#153. Who judges the people: the Aaronid priests OR the Levites OR the elders OR the prohets? (Ex 28:30; Lev 13; Num 5:16-28 vs Deut 17:8-13 vs Ex 18:13-26 vs 1 Sam 7:15, etc.)
#154. Who carries the Urim and the Thummim: the Aaronid high priest OR the Levites? (Ex 28:30 vs Deut 33:8-10)

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As a composite text of competing ideologies and theologies, the Bible—the creation of a later generation of readers living centuries after these once individual texts were written (see What is the Bible?)—preserves multiple origin stories relating the establishment of its judiciary and who ministers judgment. Indeed, these competing texts do share one definable common feature: Yahweh is the ultimate Judge. It is he who judges. But what is variously represented in the Bible’s competing sources is who, or which group, functions as Yahweh’s viceroy: the elders, the prophets, the Levites, or the Aaronids?

The Elohist law code (Ex 21-23) implies that it is the elders who pass judgement. This is specifically apparent in the origin story of the judiciary in Exodus 18:13-26 (cf. Deut 1:15-18). On the other hand, the Deuteronomic source specifies that it is the Levites who pass judgement in judicial matters (Deut 17:8-13).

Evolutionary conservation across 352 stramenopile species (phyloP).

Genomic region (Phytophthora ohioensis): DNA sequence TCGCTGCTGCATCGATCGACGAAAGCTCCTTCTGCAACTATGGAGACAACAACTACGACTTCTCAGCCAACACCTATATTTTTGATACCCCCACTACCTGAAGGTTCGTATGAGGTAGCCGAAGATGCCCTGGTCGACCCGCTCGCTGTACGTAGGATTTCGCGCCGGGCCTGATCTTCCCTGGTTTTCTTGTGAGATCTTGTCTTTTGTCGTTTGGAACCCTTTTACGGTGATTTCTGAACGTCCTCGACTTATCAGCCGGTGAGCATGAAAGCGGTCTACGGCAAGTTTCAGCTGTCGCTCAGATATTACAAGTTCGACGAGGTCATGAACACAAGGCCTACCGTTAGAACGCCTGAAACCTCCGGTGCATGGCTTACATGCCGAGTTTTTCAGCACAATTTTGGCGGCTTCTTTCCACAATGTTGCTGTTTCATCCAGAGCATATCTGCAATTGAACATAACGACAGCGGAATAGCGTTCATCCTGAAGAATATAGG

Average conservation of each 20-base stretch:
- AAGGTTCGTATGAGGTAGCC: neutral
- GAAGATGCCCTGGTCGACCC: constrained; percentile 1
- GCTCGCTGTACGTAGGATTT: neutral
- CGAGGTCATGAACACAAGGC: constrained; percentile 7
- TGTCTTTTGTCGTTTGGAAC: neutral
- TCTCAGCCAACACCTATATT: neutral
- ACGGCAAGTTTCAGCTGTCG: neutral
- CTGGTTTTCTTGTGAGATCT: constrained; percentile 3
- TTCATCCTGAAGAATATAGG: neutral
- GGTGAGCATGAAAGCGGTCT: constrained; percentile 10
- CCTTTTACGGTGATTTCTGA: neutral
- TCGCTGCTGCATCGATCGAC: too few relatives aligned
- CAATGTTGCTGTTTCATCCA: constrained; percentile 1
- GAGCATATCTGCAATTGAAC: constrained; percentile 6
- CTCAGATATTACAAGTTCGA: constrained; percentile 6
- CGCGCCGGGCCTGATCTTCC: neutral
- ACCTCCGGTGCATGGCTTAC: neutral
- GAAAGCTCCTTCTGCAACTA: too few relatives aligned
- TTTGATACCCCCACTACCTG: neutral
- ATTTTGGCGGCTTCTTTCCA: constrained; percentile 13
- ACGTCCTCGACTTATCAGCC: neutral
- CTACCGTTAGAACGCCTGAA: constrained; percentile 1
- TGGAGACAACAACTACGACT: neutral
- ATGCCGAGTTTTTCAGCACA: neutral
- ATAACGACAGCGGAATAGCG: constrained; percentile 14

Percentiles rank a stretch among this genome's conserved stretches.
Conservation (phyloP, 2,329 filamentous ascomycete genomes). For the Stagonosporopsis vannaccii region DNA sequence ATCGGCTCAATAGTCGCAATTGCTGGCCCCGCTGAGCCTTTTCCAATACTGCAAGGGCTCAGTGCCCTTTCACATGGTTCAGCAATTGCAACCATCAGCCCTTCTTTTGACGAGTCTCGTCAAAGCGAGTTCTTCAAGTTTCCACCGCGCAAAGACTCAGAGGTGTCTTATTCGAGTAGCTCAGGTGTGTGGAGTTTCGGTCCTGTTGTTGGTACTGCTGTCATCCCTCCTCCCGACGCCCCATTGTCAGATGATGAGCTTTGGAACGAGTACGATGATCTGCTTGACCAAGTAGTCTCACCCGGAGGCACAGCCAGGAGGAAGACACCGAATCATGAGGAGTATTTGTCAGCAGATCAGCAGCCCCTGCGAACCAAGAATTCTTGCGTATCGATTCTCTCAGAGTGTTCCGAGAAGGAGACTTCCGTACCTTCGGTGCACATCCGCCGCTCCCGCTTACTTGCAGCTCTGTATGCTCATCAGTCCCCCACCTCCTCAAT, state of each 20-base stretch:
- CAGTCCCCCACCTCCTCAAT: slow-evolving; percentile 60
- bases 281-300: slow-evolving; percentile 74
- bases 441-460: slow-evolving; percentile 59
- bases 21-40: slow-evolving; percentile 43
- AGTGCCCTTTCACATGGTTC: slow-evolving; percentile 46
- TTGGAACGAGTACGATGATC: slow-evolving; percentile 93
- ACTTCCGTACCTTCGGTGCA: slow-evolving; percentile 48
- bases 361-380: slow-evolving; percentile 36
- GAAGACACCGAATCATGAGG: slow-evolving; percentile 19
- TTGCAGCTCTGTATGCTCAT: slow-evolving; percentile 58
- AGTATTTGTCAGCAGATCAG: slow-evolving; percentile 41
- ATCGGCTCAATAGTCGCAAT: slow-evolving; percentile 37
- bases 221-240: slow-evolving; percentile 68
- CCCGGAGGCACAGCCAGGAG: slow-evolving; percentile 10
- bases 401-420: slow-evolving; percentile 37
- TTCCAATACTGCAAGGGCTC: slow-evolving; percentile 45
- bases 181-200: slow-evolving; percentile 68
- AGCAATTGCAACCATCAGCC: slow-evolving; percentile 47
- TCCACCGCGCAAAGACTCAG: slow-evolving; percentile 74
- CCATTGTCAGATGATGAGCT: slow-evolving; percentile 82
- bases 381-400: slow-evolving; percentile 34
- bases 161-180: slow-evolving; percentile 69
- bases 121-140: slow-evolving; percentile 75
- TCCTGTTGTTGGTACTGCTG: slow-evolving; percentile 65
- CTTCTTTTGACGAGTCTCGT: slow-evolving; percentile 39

Older material preserved in the books of Samuel place the responsibility of judgment on the prophet, who is also the judge. It is instructive to note that there exists a marked tension between traditions that represent prophets as Yahweh’s mediators and judges, such as those found in the books of Samuel, and traditions that represent the priests, whether Levites in general or solely Aaronids, as Yahweh’s mediators and judges, such as we find in the Deuteronomic and Priestly sources respectively. In fact, these two traditions—prophets or priests—are at odds with one another. Is it the priests who function as Yahweh’s mediators or is it the prophets?

In the older traditions preserved in the books of Samuel, Samuel, prophet and judge, is also portrayed as officiating over Yahweh’s sacrifices and at various different altars throughout the land—in other words, in utter contradiction to the cultic legislation outlined in Exodus 29-40 and Leviticus 1-9 and 17! This picture has provided scholars with some of the strongest evidence against a Mosaic date for the composition of the pro-Aaronid cultic legislation laid out in the book of Leviticus. Frankly speaking, this legislation was not yet penned, as the whole history in the books of Samuel and Kings attest. It is post-Mosaic by at least a millennium! (For further discussion see the section titled “Nineteenth century scholarship: post-Mosaic by centuries” in How the Bible was discovered to be a collection of contradictory texts).